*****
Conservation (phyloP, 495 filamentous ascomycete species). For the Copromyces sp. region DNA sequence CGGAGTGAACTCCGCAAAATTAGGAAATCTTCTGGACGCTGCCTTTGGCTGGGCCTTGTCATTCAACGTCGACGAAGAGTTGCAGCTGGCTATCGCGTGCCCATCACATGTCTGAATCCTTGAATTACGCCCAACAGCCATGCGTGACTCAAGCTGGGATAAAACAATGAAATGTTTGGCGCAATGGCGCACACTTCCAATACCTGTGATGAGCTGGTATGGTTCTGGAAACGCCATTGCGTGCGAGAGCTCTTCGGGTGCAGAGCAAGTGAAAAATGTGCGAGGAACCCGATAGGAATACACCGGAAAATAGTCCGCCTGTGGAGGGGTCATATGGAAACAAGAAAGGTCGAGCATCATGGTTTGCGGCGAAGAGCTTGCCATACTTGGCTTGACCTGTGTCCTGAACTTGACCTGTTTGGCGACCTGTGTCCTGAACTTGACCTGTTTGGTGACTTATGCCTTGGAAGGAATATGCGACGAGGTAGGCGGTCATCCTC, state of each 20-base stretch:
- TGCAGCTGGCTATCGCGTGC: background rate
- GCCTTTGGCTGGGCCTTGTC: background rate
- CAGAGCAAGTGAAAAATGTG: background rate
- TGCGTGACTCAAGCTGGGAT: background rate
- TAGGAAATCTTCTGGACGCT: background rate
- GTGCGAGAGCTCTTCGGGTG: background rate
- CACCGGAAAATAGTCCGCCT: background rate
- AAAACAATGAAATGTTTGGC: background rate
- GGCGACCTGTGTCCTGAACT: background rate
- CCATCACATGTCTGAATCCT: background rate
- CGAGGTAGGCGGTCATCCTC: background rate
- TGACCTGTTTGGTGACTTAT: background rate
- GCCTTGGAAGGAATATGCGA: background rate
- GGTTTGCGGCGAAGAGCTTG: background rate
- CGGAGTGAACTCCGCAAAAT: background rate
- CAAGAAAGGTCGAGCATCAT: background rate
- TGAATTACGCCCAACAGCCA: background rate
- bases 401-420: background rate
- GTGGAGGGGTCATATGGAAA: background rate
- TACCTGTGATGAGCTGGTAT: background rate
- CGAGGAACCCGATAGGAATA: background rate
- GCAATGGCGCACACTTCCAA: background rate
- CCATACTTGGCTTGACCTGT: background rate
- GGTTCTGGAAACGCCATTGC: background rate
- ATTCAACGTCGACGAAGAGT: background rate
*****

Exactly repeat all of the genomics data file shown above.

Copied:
Conservation (phyloP, 495 filamentous ascomycete species). For the Copromyces sp. region DNA sequence CGGAGTGAACTCCGCAAAATTAGGAAATCTTCTGGACGCTGCCTTTGGCTGGGCCTTGTCATTCAACGTCGACGAAGAGTTGCAGCTGGCTATCGCGTGCCCATCACATGTCTGAATCCTTGAATTACGCCCAACAGCCATGCGTGACTCAAGCTGGGATAAAACAATGAAATGTTTGGCGCAATGGCGCACACTTCCAATACCTGTGATGAGCTGGTATGGTTCTGGAAACGCCATTGCGTGCGAGAGCTCTTCGGGTGCAGAGCAAGTGAAAAATGTGCGAGGAACCCGATAGGAATACACCGGAAAATAGTCCGCCTGTGGAGGGGTCATATGGAAACAAGAAAGGTCGAGCATCATGGTTTGCGGCGAAGAGCTTGCCATACTTGGCTTGACCTGTGTCCTGAACTTGACCTGTTTGGCGACCTGTGTCCTGAACTTGACCTGTTTGGTGACTTATGCCTTGGAAGGAATATGCGACGAGGTAGGCGGTCATCCTC, state of each 20-base stretch:
- TGCAGCTGGCTATCGCGTGC: background rate
- GCCTTTGGCTGGGCCTTGTC: background rate
- CAGAGCAAGTGAAAAATGTG: background rate
- TGCGTGACTCAAGCTGGGAT: background rate
- TAGGAAATCTTCTGGACGCT: background rate
- GTGCGAGAGCTCTTCGGGTG: background rate
- CACCGGAAAATAGTCCGCCT: background rate
- AAAACAATGAAATGTTTGGC: background rate
- GGCGACCTGTGTCCTGAACT: background rate
- CCATCACATGTCTGAATCCT: background rate
- CGAGGTAGGCGGTCATCCTC: background rate
- TGACCTGTTTGGTGACTTAT: background rate
- GCCTTGGAAGGAATATGCGA: background rate
- GGTTTGCGGCGAAGAGCTTG: background rate
- CGGAGTGAACTCCGCAAAAT: background rate
- CAAGAAAGGTCGAGCATCAT: background rate
- TGAATTACGCCCAACAGCCA: background rate
- bases 401-420: background rate
- GTGGAGGGGTCATATGGAAA: background rate
- TACCTGTGATGAGCTGGTAT: background rate
- CGAGGAACCCGATAGGAATA: background rate
- GCAATGGCGCACACTTCCAA: background rate
- CCATACTTGGCTTGACCTGT: background rate
- GGTTCTGGAAACGCCATTGC: background rate
- ATTCAACGTCGACGAAGAGT: background rate